Home Tour: See How A Gold Wallpaper Adds Instant Glamour To This London Apartment
A staple in the grand old houses of England, wallpaper has made a triumphant return in recent years and is now one of the most fashionable—and deliciously pretty—ways to update a property. Nowhere is the result better illustrated than in this South Kensington apartment in London, crafted by interior designer Nebihe Cihan. Owned by a Kuwaiti couple needing a pied-à-terre in central London, this abode is part of a protected 19th-century building, leaving beautiful bones for the designer to play with. The home has been in the client’s family for decades, but it had not been renovated since 1972.
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“I wanted to respect the history of the apartment and retain its charm,” says Cihan, who kept the crown mouldings and cornices as well as the original architraves around the doors intact. “When I first saw it, I fell in love with the original parts and wanted to keep them and merge the old with the new. My client told me she had happy memories in this apartment, which was one of the reasons behind preserving the old elements and thus preserving her memories.”
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Creating what must be one of the most striking entrances in west London, Cihan has covered the hallway in the Namban wallcovering from British wallpaper brand De Gournay, which is textured and designed to entice visitors indoors.
“When I was growing up in Turkey, our home had a really long hallway, and as a child, I have always had an affinity for them,” says Cihan, who now lives in London. “The De Gournay Namban wallpaper was the ideal addition, as it has a three-dimensional texture which adds depth to the space.”A custom console in Italian Paonazzo marble also takes pride of place here. “The idea was to keep the design feminine, therefore I used curvy lines and rounded edges for the furniture,” she explains. “My biggest passion is to go marble shopping in Italy; I always hand pick every slab.”
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Although the client has homes all over the globe, she retains a real affinity for Paris. In the sitting room, she wanted a reminder of the city—a desire realised through the use of French doors, wrought iron balconies, and the view of the leafy streets. “My interpretation of Parisian chic is sophisticated, intimate and elegant; an aesthetic that is rich in both texture and colour,” says Cihan. “The Parisian influence comes into play with the upholstery fabrics, in particular, as I used French brands Nobilis and Pierre Frey throughout.”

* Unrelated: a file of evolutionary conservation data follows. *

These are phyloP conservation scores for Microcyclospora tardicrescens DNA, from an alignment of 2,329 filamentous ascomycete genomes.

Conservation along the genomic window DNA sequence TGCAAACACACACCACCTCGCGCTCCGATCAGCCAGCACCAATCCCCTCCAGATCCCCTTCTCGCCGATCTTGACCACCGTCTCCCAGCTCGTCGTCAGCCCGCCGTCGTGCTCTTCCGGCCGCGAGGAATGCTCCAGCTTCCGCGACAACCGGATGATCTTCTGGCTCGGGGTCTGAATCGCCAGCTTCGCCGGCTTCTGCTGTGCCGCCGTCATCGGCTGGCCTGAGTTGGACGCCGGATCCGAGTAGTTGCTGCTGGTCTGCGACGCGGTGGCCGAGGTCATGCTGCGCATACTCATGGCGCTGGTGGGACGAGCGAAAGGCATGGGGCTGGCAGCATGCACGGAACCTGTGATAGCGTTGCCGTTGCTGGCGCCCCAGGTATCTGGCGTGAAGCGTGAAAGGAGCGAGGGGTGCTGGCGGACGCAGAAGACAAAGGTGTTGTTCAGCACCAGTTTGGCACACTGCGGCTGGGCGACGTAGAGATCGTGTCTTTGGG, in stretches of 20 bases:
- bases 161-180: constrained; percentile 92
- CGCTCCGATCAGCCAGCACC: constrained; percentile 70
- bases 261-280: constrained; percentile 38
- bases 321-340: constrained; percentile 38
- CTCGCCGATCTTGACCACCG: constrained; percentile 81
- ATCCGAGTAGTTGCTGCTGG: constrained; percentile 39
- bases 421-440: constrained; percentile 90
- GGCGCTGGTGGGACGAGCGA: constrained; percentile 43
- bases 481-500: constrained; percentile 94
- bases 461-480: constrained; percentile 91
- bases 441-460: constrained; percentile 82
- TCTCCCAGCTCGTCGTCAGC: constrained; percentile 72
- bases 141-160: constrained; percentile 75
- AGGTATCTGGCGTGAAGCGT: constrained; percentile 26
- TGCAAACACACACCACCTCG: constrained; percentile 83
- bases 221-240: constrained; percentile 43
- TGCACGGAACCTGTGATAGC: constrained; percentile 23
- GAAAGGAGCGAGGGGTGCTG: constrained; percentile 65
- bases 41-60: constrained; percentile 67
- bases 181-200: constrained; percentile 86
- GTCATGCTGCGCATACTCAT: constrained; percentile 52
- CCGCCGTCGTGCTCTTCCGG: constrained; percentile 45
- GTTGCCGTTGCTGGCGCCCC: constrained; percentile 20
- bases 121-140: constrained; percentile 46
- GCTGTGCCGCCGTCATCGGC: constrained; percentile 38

Italian influences also permeate the flat. The majority of the furniture was purchased from Italian brands Minotti and Baxter, and the woodwork and marble flooring were crafted in a factory in Bergamo, Italy. In terms of the colour palette, Cihan wanted to bring warmth into the living room to counteract the ubiquitous grey skies of London—hence the use of gold on the walls and a green velvet sofa.
The art collection in this home also adds depth; it was selected by London-based curator Lawrence Van Hagen of LVH Art. “The U-shaped sculpture, Big U by Claudia Comte, broke the norm,” says the designer. “Every space needs a sculpture, especially spaces with high ceilings, to add elevation.”The dining room is incorporated into the living space, with the table designed by Cihan’s studio and chairs from Minotti. “I like the modern look of Minotti furniture, because it has a timeless elegance and is functional in terms of comfort, which is always pivotal for me,” she explains. “There is no point designing beautiful interiors if they aren’t functional.”
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This flat is being used by the family as a holiday home in London, so Cihan didn’t want to personalise the bedrooms too much, although she still needed to make them pretty. That was achieved with the De Gournay wallpaper in the wisteria print in the master bedroom. The colour is gently picked up by a Murano glass table lamp from Via Antica.
“We wanted to adopt a more muted colour scheme in the bedrooms,” says Cihan. “Grey and taupe dominate with a touch of colour in the form of the cheerful wallpaper, as well as the purple vintage table lamps I collected from a vintage store in Brussels.”And the client’s reaction? Struck silent, in the happiest way possible—it took her a while to take in this painted jewel of an apartment, the very same flat that had been in her family for years.
This article first appeared in the August-September 2020 issue of Tatler Homes Singapore; read it online at Magzter.